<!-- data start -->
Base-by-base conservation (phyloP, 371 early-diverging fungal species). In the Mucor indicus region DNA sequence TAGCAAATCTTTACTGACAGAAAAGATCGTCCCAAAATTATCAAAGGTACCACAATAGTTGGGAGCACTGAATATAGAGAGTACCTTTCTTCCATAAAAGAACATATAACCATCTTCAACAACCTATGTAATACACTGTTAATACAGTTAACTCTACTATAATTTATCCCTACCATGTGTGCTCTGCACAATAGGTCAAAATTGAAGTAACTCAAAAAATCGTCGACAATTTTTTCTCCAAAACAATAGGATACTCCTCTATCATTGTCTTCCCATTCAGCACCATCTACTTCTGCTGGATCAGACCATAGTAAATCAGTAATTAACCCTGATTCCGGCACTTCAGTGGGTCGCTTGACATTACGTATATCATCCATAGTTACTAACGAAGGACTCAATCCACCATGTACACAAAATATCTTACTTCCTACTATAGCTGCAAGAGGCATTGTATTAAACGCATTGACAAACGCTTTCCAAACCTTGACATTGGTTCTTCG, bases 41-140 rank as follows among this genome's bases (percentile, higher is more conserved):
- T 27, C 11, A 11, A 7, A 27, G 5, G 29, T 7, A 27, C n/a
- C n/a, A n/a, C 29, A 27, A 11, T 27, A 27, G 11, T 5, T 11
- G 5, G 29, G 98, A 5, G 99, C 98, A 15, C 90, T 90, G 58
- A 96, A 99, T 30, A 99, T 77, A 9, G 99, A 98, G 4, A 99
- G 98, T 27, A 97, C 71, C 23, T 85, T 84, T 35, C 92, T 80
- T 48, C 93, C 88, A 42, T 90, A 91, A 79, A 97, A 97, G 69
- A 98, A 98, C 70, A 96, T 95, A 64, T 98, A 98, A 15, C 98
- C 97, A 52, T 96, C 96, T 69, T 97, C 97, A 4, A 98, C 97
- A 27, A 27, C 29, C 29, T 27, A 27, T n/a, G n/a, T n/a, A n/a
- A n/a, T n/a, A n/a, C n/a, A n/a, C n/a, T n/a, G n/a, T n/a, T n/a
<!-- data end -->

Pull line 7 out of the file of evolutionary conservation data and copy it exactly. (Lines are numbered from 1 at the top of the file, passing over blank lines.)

- T 48, C 93, C 88, A 42, T 90, A 91, A 79, A 97, A 97, G 69